What is plunger lift?
Plunger lift is an economical, environmentally friendly artificial lift method (See Fig 1) to remove liquid from wells using the wells internal energy. A typical system consists of a plunger, bottom-hole spring assembly, lubricator, arrival sensor, controller, motor valve and gas flow meter (See Fig 2). Solar charged batteries power the electronics, ensuring no additional energy sources are required at the well site. Gas and liquids are produced through the tubing on plunger lifted wells, with the casing valve closed. The free-floating plunger cycles in the tubing, rising when the well is open and falling when it is closed. The plunger acts as an interface between the gas energy below and the liquid column above the plunger.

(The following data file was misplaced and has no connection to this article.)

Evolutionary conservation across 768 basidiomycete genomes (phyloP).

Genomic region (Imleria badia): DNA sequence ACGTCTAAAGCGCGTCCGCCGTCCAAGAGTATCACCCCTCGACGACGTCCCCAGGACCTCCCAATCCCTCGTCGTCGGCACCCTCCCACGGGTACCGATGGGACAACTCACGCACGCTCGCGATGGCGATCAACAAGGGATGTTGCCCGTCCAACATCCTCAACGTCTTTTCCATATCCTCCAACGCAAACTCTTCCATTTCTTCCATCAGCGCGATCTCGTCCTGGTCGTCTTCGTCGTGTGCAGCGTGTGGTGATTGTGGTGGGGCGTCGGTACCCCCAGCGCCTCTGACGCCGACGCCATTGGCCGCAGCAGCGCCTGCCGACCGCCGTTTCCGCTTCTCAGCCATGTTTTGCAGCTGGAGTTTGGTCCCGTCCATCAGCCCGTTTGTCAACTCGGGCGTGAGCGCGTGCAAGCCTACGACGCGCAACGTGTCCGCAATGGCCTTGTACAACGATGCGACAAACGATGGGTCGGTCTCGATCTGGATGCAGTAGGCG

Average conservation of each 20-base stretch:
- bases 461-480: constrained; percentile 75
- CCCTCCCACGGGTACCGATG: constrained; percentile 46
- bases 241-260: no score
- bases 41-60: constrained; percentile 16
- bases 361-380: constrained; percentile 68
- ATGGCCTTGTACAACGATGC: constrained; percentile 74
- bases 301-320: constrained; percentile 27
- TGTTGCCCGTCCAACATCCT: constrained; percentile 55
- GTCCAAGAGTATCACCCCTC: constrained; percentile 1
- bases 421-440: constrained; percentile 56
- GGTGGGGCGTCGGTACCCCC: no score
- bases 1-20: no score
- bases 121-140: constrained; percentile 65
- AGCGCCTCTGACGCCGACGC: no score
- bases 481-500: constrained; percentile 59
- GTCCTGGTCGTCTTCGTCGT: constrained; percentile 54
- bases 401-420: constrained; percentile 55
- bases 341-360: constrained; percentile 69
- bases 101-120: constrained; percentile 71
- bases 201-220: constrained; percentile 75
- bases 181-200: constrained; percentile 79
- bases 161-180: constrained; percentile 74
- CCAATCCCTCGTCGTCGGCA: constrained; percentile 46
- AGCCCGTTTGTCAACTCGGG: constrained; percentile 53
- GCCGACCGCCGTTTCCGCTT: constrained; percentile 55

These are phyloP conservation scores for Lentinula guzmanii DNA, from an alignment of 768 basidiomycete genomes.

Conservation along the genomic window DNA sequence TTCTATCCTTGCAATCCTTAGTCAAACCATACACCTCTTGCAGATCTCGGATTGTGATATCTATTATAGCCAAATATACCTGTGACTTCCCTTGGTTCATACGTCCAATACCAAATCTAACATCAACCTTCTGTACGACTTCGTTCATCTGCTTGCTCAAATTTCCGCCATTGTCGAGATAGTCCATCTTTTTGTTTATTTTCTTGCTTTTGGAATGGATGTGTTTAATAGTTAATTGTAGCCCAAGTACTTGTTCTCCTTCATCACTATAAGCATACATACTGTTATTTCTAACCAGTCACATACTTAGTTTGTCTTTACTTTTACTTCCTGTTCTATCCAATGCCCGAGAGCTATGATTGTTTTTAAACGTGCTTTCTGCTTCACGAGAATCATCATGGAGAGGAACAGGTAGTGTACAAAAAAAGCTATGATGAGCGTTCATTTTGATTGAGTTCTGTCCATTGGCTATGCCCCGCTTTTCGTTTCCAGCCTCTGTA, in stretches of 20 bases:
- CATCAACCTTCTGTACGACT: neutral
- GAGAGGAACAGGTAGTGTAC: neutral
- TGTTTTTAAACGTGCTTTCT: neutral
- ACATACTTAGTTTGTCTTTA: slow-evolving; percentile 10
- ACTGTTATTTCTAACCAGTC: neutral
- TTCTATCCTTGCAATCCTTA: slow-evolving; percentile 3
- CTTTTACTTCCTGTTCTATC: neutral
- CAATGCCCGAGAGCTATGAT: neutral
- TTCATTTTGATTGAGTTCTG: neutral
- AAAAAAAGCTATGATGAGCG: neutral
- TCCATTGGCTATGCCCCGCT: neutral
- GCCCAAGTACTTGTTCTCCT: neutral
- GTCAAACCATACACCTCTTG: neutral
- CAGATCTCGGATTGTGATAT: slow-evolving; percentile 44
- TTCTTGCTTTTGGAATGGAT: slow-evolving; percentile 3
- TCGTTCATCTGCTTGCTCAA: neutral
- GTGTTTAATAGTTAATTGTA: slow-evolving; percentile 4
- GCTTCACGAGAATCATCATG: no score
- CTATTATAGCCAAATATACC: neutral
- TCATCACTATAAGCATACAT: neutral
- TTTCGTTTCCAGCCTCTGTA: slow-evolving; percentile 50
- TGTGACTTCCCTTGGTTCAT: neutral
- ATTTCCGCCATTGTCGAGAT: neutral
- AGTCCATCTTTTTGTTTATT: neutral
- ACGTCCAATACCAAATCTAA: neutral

A plunger lift cycle consists of four basic steps:
- Plunger Fall Mode – well closed, plunger is falling toward the bottom hole spring location
- Pressure Build Mode – plunger on bottom, well is closed until the open set point occurs
- Plunger Rise Mode – open set point occurs, well is opened, plunger begins it’s ascent
- Production Mode – plunger surfaces, arrival sensor notifies the controller, gas beneath the plunger is produced
Once the production mode expires, the controller re-initiates the plunger fall mode.
Plunger lift has been around since the 1920’s based on patent records, and maybe before. In the early days, controllers were large mechanical timers and plungers were often referred to as “rabbits” going down the hole (well bore).
With the advancement of electronic controllers, the application and efficiency of plunger lift to remove liquids from qualified wells has greatly increased.